Veterans Day, Covered Bridges, and Stills
By Mary Carton
With a three-day weekend for Veterans Day, the area had numerous events. American Legion Post 31 in Tuscumbia had their annual parade down Main Street on Friday November 10 followed by a program. Afterward, all were invited to their hall for lunch. Two of the walls at the hall are covered with pictures of those who gave their life in service of their country going back to the mid-1800s. What is so sad are three of those who died during the Vietnam War don’t have a picture available. Only a newspaper clipping.
The next morning, I caught up with Wayne Chaney for his annual rendition of Taps honoring veterans at the Marriott Shoals in Florence.
Part of the weekend was at the dedication of the 101 World War I monument. During 1917-1918 it was estimated that around 1,000 civilian defense workers died while working on the Army’s Nitrate Plant projects at Wilson Dam. The number of Cuban and Mexican workers dying is unknown. The largest percentage of them died during the great pandemic flu outbreak of 1918. One hundred and one of the workers were buried in an unmarked area of Oakwood Cemetery in Sheffield, Alabama. It is thought that more are buried on the TVA property. A monument to the 101 was dedicated listing the names of those buried. My Grandfather was a mounted security guard there after his discharge from the Army.
Farmers have finished combining corn and are finishing up combining soybeans and picking cotton, and planting winter wheat. So far November, which is normally a wet month, has been very dry.
The last of the hummingbirds left the end of September. I just took down the last feeder this week after making sure I didn’t have any overwintering this year. The butterflies stayed around until a hard frost last week. I had a monarch that stayed around for several days enjoying my tall zinnias.
Back when I was growing up, our area was dry as in prohibition dry. While at the Lagrange College site for Christmas in the County, a friend mentioned that I need to visit the Dawson distillery located on the original road going up to the town and college site. The town, home to around 400, and the college were burned by Union forces in 1863. The town and college never recovered. Its demise was blamed in part of a curse by a Native American chief during the Native American removal 30 years earlier. The Dawson family or Dawson gang as they were known in these parts were the biggest moonshiners aka bootlegger in these parts. It took three years to get all of the paperwork through all of the state and local agencies. It’s just so hard to imagine a legal still in these parts.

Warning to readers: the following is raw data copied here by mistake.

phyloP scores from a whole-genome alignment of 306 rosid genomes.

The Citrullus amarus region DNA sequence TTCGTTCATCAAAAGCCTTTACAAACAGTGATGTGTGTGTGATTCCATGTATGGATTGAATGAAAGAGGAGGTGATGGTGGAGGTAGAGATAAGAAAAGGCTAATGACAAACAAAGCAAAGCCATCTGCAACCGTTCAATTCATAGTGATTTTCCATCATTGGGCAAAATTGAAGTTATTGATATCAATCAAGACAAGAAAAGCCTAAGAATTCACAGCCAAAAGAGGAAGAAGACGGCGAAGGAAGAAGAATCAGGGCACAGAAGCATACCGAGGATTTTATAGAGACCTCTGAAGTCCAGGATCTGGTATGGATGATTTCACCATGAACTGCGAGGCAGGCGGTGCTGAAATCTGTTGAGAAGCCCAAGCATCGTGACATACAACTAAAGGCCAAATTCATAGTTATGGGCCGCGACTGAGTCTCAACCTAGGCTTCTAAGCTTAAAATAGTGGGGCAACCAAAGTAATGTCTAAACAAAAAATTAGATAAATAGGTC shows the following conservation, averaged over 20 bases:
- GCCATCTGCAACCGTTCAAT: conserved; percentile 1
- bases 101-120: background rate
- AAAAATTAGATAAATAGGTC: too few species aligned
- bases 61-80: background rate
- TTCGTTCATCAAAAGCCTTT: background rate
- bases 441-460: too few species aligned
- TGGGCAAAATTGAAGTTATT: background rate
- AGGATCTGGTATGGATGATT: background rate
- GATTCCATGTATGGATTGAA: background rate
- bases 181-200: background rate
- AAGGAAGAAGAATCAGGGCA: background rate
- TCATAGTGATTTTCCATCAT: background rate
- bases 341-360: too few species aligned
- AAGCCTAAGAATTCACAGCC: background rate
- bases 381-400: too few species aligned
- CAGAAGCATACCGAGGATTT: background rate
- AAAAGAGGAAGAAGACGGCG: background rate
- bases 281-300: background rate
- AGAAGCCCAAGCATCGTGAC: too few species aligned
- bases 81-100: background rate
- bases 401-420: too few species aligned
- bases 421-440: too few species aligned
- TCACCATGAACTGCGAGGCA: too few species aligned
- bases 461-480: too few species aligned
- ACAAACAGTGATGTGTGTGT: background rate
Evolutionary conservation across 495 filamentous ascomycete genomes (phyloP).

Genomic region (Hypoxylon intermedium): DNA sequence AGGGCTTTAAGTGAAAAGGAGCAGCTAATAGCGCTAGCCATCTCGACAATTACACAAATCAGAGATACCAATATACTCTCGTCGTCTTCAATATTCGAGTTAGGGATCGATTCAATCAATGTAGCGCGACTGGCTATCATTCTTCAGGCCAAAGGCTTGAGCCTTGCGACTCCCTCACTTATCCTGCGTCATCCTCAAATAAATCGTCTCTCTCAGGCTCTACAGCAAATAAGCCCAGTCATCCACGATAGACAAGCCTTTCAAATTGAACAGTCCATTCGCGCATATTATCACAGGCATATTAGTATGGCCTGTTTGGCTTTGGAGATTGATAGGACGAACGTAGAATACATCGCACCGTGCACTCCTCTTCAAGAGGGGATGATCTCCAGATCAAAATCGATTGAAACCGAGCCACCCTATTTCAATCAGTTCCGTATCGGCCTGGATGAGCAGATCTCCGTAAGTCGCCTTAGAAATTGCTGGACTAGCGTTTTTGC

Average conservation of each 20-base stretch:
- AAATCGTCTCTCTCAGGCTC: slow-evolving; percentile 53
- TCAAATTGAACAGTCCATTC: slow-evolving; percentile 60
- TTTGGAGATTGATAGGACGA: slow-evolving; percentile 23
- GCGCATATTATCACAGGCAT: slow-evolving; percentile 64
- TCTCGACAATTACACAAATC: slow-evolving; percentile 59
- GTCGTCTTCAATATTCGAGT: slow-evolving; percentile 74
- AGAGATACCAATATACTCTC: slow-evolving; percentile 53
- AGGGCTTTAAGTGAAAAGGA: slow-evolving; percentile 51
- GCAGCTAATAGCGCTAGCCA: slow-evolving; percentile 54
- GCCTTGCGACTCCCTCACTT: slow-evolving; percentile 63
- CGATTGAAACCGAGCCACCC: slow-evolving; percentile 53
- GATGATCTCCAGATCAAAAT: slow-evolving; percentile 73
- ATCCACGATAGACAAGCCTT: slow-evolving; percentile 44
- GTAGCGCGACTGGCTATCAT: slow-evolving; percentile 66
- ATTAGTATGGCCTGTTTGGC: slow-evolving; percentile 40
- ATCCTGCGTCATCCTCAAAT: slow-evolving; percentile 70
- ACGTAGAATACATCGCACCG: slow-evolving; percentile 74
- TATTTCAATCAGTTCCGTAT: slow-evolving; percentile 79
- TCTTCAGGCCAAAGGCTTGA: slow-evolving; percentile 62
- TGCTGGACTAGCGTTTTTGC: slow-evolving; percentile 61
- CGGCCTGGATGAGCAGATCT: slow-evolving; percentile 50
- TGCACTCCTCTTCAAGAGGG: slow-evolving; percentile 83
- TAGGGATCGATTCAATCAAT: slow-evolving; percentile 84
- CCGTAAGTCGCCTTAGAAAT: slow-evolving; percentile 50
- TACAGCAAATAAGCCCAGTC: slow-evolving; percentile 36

The American Queen riverboat based in Memphis visited the area going to and coming back from Chattanooga. I started at dawn with Norma, a photographer friend, photographing her on a foggy river, and finished up standing on the road over Wilson Dam photographing her as she locked through the dam. On the trip back, I again started in the morning and watched her turning a 180 in the Tennessee River at Florence and go back upstream. You realize how large she is when she takes up most of the width of the river when she turns around.
The Christmas events in the area have started, first with Christmas in the Country and then the Tuscumbia Christmas parade. This year we had the largest crowd ever for a parade and a long-lasting parade. The Tennessee Valley Museum of Art Trees of Christmas gets better and better each year. Christmas decorations are going up in the parks of the area.
Grace, a good friend of mine, and myself took at trip to see five of the remaining covered bridges in the middle part of the state. Getting to a few was an adventure in itself; I’ve never seen so many turns and curves. The covered bridge trail has been on my bucket for a while. Later we’ll venture to the ones around the Birmingham area.
One day I took off on a nature trip over to Wheeler Wildlife Refuge. A few whooping cranes have arrived, and I hoped to photograph some. I just missed three at the observation building, but there were plenty of Sandhill cranes and a creek along the way that had a large number of pelicans.
My three Hooligans need to get their letter to Santa written so I can make our Christmas card. I’ll probably use an old picture of them on the card instead of putting them through the stress of making one at their age. Patches is having arthritis and hip issues, and I’m afraid she might get hurt from Blackie and Levi’s antics. They’ve had a lot of rough fun in the past making their pictures.
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